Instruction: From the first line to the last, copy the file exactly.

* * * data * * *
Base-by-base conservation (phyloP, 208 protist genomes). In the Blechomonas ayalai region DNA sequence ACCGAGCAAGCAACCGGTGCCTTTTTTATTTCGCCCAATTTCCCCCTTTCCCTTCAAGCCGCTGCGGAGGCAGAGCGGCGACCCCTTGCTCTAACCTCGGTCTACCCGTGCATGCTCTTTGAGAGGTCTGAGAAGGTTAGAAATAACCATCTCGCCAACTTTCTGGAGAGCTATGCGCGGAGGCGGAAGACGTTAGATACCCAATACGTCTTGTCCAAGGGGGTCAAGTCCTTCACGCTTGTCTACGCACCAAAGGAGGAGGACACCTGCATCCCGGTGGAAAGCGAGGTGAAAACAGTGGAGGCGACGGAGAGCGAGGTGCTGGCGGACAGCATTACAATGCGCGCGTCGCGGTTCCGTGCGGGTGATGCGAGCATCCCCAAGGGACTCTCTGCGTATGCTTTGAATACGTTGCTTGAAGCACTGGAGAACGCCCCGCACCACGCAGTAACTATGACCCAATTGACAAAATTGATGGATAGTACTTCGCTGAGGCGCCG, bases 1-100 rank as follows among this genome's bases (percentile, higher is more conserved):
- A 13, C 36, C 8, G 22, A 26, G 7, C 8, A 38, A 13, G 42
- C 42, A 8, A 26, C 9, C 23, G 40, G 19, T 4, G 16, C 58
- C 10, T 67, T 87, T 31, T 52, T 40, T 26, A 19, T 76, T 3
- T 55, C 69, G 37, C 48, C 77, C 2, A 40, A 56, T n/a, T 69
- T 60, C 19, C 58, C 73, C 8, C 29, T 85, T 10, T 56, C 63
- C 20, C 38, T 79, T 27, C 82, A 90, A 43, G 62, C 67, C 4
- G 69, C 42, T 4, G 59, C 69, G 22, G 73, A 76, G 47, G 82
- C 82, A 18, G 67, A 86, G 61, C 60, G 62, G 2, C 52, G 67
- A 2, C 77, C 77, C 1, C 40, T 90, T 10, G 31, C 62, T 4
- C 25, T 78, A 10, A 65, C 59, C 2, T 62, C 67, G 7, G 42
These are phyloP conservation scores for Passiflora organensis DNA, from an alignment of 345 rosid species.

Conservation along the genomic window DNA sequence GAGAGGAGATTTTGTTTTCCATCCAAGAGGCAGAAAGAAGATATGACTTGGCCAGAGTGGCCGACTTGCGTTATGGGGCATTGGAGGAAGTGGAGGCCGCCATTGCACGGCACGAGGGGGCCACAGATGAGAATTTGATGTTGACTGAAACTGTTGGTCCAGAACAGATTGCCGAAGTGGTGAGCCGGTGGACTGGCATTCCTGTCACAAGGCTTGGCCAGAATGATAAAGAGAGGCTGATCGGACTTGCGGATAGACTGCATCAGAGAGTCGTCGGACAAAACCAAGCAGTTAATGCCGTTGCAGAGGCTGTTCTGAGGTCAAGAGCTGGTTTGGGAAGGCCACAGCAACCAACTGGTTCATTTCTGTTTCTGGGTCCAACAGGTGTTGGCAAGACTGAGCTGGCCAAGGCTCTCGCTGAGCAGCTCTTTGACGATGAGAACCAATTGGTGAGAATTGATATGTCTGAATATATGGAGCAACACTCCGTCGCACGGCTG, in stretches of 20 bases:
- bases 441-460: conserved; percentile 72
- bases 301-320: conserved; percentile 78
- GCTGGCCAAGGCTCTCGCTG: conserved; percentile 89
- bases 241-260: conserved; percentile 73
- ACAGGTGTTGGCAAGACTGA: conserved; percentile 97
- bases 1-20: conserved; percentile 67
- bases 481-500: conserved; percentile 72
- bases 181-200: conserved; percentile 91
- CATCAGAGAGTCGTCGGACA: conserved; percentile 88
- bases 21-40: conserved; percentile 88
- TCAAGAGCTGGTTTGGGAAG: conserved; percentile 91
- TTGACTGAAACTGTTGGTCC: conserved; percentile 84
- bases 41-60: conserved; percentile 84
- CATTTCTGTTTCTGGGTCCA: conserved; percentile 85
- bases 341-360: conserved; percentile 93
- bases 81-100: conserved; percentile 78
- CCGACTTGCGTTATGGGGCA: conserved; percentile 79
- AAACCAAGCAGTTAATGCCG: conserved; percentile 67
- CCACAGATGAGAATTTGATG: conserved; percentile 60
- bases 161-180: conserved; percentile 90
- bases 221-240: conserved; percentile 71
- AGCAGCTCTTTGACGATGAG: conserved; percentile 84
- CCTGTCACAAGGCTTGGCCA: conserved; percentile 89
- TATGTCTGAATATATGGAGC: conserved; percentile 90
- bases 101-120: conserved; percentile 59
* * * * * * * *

Base-by-base conservation (phyloP, 208 protist genomes). In the Blechomonas ayalai region DNA sequence ACCGAGCAAGCAACCGGTGCCTTTTTTATTTCGCCCAATTTCCCCCTTTCCCTTCAAGCCGCTGCGGAGGCAGAGCGGCGACCCCTTGCTCTAACCTCGGTCTACCCGTGCATGCTCTTTGAGAGGTCTGAGAAGGTTAGAAATAACCATCTCGCCAACTTTCTGGAGAGCTATGCGCGGAGGCGGAAGACGTTAGATACCCAATACGTCTTGTCCAAGGGGGTCAAGTCCTTCACGCTTGTCTACGCACCAAAGGAGGAGGACACCTGCATCCCGGTGGAAAGCGAGGTGAAAACAGTGGAGGCGACGGAGAGCGAGGTGCTGGCGGACAGCATTACAATGCGCGCGTCGCGGTTCCGTGCGGGTGATGCGAGCATCCCCAAGGGACTCTCTGCGTATGCTTTGAATACGTTGCTTGAAGCACTGGAGAACGCCCCGCACCACGCAGTAACTATGACCCAATTGACAAAATTGATGGATAGTACTTCGCTGAGGCGCCG, bases 1-100 rank as follows among this genome's bases (percentile, higher is more conserved):
- A 13, C 36, C 8, G 22, A 26, G 7, C 8, A 38, A 13, G 42
- C 42, A 8, A 26, C 9, C 23, G 40, G 19, T 4, G 16, C 58
- C 10, T 67, T 87, T 31, T 52, T 40, T 26, A 19, T 76, T 3
- T 55, C 69, G 37, C 48, C 77, C 2, A 40, A 56, T n/a, T 69
- T 60, C 19, C 58, C 73, C 8, C 29, T 85, T 10, T 56, C 63
- C 20, C 38, T 79, T 27, C 82, A 90, A 43, G 62, C 67, C 4
- G 69, C 42, T 4, G 59, C 69, G 22, G 73, A 76, G 47, G 82
- C 82, A 18, G 67, A 86, G 61, C 60, G 62, G 2, C 52, G 67
- A 2, C 77, C 77, C 1, C 40, T 90, T 10, G 31, C 62, T 4
- C 25, T 78, A 10, A 65, C 59, C 2, T 62, C 67, G 7, G 42
These are phyloP conservation scores for Passiflora organensis DNA, from an alignment of 345 rosid species.

Conservation along the genomic window DNA sequence GAGAGGAGATTTTGTTTTCCATCCAAGAGGCAGAAAGAAGATATGACTTGGCCAGAGTGGCCGACTTGCGTTATGGGGCATTGGAGGAAGTGGAGGCCGCCATTGCACGGCACGAGGGGGCCACAGATGAGAATTTGATGTTGACTGAAACTGTTGGTCCAGAACAGATTGCCGAAGTGGTGAGCCGGTGGACTGGCATTCCTGTCACAAGGCTTGGCCAGAATGATAAAGAGAGGCTGATCGGACTTGCGGATAGACTGCATCAGAGAGTCGTCGGACAAAACCAAGCAGTTAATGCCGTTGCAGAGGCTGTTCTGAGGTCAAGAGCTGGTTTGGGAAGGCCACAGCAACCAACTGGTTCATTTCTGTTTCTGGGTCCAACAGGTGTTGGCAAGACTGAGCTGGCCAAGGCTCTCGCTGAGCAGCTCTTTGACGATGAGAACCAATTGGTGAGAATTGATATGTCTGAATATATGGAGCAACACTCCGTCGCACGGCTG, in stretches of 20 bases:
- bases 441-460: conserved; percentile 72
- bases 301-320: conserved; percentile 78
- GCTGGCCAAGGCTCTCGCTG: conserved; percentile 89
- bases 241-260: conserved; percentile 73
- ACAGGTGTTGGCAAGACTGA: conserved; percentile 97
- bases 1-20: conserved; percentile 67
- bases 481-500: conserved; percentile 72
- bases 181-200: conserved; percentile 91
- CATCAGAGAGTCGTCGGACA: conserved; percentile 88
- bases 21-40: conserved; percentile 88
- TCAAGAGCTGGTTTGGGAAG: conserved; percentile 91
- TTGACTGAAACTGTTGGTCC: conserved; percentile 84
- bases 41-60: conserved; percentile 84
- CATTTCTGTTTCTGGGTCCA: conserved; percentile 85
- bases 341-360: conserved; percentile 93
- bases 81-100: conserved; percentile 78
- CCGACTTGCGTTATGGGGCA: conserved; percentile 79
- AAACCAAGCAGTTAATGCCG: conserved; percentile 67
- CCACAGATGAGAATTTGATG: conserved; percentile 60
- bases 161-180: conserved; percentile 90
- bases 221-240: conserved; percentile 71
- AGCAGCTCTTTGACGATGAG: conserved; percentile 84
- CCTGTCACAAGGCTTGGCCA: conserved; percentile 89
- TATGTCTGAATATATGGAGC: conserved; percentile 90
- bases 101-120: conserved; percentile 59